07 Nov Bonus YSS: Circumcision
Another term you may have heard floating around “out there” is circumcision. A male baby is born with a flap of skin, called the foreskin, covering the end of his penis (the glans). In the US, Canada and the Middle East, removal of this flap of skin shortly after birth (usually within the first ten days of life) is quite common. It is not as common in Europe, Asia and South America.
The skin is removed for a variety of religious, hygienic and cultural reasons. Circumcision lowers the rate of urinary tract infections (particularly in the first year of life), penile cancer (later in life) and many infections and inflammation. Growing evidence also indicates that circumcision lowers a male’s risk for obtaining an STD, especially HIV. At present, the American Association of Pediatricians states, that “the health benefits of newborn male circumcision outweigh the risks” but that the evidence is not strong enough to recommend routine circumcisions for all male babies.”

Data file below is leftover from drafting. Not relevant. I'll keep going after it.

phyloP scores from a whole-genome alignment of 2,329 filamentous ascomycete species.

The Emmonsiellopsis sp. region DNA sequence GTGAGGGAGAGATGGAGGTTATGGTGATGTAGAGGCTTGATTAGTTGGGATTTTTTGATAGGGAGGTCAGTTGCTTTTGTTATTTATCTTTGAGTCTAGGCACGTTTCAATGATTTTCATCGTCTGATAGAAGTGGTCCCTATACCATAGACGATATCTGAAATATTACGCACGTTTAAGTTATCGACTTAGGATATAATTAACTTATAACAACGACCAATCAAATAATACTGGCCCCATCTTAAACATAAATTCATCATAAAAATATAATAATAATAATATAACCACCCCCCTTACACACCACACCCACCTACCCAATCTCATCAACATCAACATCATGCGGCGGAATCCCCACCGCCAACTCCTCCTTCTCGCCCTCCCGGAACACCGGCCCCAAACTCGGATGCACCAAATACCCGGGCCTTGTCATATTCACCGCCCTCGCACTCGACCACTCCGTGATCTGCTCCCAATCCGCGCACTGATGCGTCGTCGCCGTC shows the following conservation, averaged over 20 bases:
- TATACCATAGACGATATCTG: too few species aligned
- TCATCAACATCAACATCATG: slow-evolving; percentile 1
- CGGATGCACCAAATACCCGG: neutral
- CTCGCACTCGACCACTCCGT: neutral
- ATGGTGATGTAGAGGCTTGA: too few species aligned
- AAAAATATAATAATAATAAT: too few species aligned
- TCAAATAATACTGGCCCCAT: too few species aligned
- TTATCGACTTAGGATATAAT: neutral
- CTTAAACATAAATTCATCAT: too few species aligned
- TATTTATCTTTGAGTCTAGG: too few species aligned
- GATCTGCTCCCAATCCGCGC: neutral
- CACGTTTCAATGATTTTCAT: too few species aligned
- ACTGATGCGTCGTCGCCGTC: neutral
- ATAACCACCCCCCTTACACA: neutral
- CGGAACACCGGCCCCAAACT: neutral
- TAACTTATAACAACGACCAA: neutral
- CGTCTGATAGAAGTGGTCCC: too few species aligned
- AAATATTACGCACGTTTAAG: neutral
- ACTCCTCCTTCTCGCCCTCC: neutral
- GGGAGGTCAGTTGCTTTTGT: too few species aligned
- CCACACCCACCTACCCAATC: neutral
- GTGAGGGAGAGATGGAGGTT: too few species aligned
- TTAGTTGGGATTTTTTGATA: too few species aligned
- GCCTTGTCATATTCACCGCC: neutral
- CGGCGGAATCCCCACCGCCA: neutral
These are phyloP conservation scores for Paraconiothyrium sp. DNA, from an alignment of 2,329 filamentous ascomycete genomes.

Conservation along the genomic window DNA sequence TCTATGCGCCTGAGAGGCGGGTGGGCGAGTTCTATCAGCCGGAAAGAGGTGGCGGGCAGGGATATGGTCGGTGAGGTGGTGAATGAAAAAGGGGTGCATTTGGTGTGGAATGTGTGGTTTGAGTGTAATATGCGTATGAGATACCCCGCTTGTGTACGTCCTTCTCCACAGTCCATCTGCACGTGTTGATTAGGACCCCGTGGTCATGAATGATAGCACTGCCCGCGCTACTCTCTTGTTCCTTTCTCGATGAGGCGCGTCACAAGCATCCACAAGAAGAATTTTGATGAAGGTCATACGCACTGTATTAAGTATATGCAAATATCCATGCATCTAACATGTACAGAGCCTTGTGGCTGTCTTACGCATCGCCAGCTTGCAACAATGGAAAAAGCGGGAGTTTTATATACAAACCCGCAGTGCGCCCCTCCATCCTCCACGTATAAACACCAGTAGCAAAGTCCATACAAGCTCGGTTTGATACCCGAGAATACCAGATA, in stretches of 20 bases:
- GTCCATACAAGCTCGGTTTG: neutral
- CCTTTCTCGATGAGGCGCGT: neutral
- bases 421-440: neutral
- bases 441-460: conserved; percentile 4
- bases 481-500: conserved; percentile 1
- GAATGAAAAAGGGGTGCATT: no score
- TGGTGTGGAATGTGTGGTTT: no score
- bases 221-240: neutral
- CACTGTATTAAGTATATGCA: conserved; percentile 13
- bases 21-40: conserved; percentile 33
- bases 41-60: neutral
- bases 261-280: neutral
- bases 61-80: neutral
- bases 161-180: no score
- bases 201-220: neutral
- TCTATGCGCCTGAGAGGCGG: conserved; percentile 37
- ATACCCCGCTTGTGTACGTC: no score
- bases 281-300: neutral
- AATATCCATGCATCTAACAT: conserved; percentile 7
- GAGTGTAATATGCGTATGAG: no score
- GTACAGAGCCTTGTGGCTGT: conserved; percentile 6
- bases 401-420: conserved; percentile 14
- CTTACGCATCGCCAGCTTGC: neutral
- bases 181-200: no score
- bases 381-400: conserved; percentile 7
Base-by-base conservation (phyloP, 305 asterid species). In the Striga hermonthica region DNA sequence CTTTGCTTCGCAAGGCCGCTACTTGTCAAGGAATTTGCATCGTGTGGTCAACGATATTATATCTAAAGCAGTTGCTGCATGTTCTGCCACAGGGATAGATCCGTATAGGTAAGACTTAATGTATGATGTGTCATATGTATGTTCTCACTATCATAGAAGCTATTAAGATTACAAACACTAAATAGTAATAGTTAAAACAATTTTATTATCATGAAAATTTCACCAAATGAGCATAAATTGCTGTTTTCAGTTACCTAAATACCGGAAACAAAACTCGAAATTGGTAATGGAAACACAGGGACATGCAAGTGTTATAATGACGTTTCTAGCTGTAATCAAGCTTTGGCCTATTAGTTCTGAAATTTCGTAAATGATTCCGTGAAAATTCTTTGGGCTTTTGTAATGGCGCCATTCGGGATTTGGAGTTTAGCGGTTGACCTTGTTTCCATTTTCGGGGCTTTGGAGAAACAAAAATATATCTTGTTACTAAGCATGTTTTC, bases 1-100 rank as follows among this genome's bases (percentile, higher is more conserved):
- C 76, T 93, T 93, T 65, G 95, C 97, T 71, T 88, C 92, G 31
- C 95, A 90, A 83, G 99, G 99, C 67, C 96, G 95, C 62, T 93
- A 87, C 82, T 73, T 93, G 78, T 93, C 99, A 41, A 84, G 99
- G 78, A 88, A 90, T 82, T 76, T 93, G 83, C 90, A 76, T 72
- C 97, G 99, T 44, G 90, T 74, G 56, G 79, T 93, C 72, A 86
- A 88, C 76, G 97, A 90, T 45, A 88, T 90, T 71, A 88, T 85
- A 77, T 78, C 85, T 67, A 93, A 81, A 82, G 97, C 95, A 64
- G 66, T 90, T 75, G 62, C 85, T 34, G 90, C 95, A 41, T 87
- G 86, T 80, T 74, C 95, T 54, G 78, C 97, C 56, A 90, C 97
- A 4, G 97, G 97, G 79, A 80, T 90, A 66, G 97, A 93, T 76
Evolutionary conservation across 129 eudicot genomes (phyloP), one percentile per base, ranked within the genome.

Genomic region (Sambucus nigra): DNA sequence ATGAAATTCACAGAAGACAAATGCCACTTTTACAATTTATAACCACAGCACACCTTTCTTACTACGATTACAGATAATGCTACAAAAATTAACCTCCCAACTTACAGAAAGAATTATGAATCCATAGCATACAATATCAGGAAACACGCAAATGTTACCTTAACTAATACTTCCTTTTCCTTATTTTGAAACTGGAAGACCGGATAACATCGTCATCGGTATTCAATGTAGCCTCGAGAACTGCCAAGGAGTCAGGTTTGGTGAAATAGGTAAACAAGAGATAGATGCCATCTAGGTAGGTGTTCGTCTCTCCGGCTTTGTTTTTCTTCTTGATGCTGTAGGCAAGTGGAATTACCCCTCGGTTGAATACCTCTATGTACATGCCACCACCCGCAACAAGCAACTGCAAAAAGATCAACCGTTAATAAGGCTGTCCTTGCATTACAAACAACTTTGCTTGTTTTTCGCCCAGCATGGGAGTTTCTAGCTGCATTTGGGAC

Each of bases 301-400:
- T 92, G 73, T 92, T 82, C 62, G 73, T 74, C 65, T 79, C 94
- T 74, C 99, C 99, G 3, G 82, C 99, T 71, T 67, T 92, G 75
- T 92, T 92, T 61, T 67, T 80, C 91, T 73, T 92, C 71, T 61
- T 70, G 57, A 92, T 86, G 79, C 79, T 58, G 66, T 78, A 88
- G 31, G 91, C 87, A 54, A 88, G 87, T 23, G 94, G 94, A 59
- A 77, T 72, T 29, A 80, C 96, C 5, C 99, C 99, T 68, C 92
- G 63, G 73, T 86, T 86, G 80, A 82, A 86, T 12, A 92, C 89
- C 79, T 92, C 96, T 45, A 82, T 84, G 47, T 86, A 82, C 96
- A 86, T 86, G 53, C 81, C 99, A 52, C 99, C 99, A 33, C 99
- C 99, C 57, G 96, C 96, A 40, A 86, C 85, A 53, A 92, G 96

What are the risks? Circumcision is a surgical procedure and so it does carry risks although they are rare. Minor bleeding and local infections are the most common. The procedure is painful so some people object to it solely on those grounds (inflict pain on a baby?). But today’s doctors use anesthesia, making the procedure nearly pain free.
If you have further questions, visit http://kidshealth.org/parent/system/surgical/circumcision.html which provided us with much of this information.
Feel free to share your thoughts and feelings about circumcision here.